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EV charging infrastructure 'biggest barrier' to adoption, says DfT

Worries around charging infrastructure have been cited as the biggest perceived disadvantage to electric vehicles, according to a Department for Transport (DfT) survey.

The results hint that there is still more work to do in order to educate drivers about how often they need to charge their vehicles compared with their daily mileage, as well as how EVs are mostly charged at home or work, for those that have access to those facilities.

The DfT's latest Transport and Technology Public Attitudes Tracker report surveyed 3,500 adults in England in June 2019. 

Four in 10 mentioned recharging (where/how) (38%) and battery life/distance travelled (38%), while three in 10 (30%) mentioned a scarcity of charging points.

When responses were grouped together, 54% mentioned recharging concerns (this included ‘where/how to charge’; ‘not enough charging points’; and ‘time taken to recharge’).

A further 40% mentioned battery concerns around range and the environmental impact of battery disposal.

A small minority (6%) could think of no disadvantages of EVs, while 11% answered ‘don’t know’.

The results echo a survey from ACFO last year that said the accessibility of charge points is a concern fleet drivers.

The latest data goes back to June 2019, well before the Covid-19 lockdown, so it won’t be until the next survey before the impact of the pandemic on transport attitudes can be reviewed.

According to the latest data on Zap Map as of August 25, 2020, there are over 12,000 charge point locations in the UK and 510 devices have been added over the last 30 days.

The survey aims to fill gaps in knowledge on key areas and emerging topics such as public attitudes to autonomous vehicles and future modes of travel.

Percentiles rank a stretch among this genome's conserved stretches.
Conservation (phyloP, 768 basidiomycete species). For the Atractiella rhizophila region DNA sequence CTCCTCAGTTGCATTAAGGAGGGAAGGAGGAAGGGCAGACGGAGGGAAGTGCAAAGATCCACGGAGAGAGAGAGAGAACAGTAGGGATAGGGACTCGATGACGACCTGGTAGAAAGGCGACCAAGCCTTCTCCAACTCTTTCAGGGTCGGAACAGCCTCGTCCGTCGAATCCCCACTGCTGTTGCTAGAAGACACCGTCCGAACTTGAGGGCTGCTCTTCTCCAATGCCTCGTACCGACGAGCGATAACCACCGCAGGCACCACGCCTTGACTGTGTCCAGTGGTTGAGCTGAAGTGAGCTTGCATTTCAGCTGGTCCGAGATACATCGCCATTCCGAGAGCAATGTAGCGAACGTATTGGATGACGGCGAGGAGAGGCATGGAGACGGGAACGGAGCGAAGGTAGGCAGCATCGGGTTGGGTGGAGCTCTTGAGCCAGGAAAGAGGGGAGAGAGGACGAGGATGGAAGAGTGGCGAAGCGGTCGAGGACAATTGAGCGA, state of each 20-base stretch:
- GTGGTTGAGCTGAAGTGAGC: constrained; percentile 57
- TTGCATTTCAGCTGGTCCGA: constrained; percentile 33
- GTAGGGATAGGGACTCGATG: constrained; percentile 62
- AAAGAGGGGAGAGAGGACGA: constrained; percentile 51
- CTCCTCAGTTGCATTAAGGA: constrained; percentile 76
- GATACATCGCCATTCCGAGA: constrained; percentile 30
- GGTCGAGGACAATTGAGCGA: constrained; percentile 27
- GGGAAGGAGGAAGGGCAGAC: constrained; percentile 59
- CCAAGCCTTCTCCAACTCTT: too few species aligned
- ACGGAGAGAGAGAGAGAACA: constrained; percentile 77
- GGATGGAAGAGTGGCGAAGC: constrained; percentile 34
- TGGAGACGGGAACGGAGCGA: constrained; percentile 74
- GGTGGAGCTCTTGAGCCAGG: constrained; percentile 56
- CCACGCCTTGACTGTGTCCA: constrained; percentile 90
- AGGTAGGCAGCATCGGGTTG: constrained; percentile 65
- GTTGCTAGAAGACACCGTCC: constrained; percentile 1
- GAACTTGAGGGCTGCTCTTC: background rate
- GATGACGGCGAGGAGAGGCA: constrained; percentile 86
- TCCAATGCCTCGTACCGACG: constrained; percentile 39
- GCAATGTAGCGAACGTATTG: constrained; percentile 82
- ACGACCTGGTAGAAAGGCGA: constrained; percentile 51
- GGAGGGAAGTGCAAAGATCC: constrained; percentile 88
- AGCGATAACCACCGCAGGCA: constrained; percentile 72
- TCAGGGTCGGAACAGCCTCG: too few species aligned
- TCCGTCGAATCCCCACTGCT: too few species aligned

The Government has created a £400 million Charging Infrastructure Investment Fund (CIIF) to help accelerate the roll-out of publicly-accessible charge points.

This makes £200m of public money – to be matched by private investment – available for all aspects of the charging infrastructure, including charge point equipment and grid enhancements.

Perceived disadvantages of electric vehicles - June 2019

The advantages and future purchasing decisions

The environmental benefit of EVs was by far the most commonly cited advantage (68%), followed by lower running costs associated with EVs (31%) and being quieter/less noisy (17%).

Just 9% said there are no advantages to EVs, while 10% answered ‘don’t know’. 

In June 2019, 2% of respondents who had a car or van in their household (or continuous use of a car or van) said they owned a hybrid vehicle and 1% owned a fully electric vehicle.

This compared with 70% who owned a petrol vehicle and 51% who owned a diesel car or van.

Ownership patterns have shifted very slightly compared to December 2017 (when this question was last asked); at that point, 73% owned a petrol vehicle, 48% a diesel vehicle and 2% a hybrid but less than 0.5% owned a fully electric vehicle.

Future purchasing intentions are becoming more favourable towards hybrid vehicles and EVs.

While 45% of those who intended to buy or lease a new car or van said they were most likely to buy a petrol vehicle next time (down from 51% in December 2017) and 20% intended to purchase a diesel vehicle (compared with 22% in December 2017), 18% said they were most likely to buy a hybrid next time (compared with 17% in December 2017), while 8% intended to buy/lease a fully electric vehicle (up from 5% in December 2017).

Perceived advantages of electric vehicles - June 2019

The full survey also includes attitudes on autonomous vehicles, mobility-as-a-service and driver assistance systems.

Click here for electric cars and hybrids best practice and procurement insight

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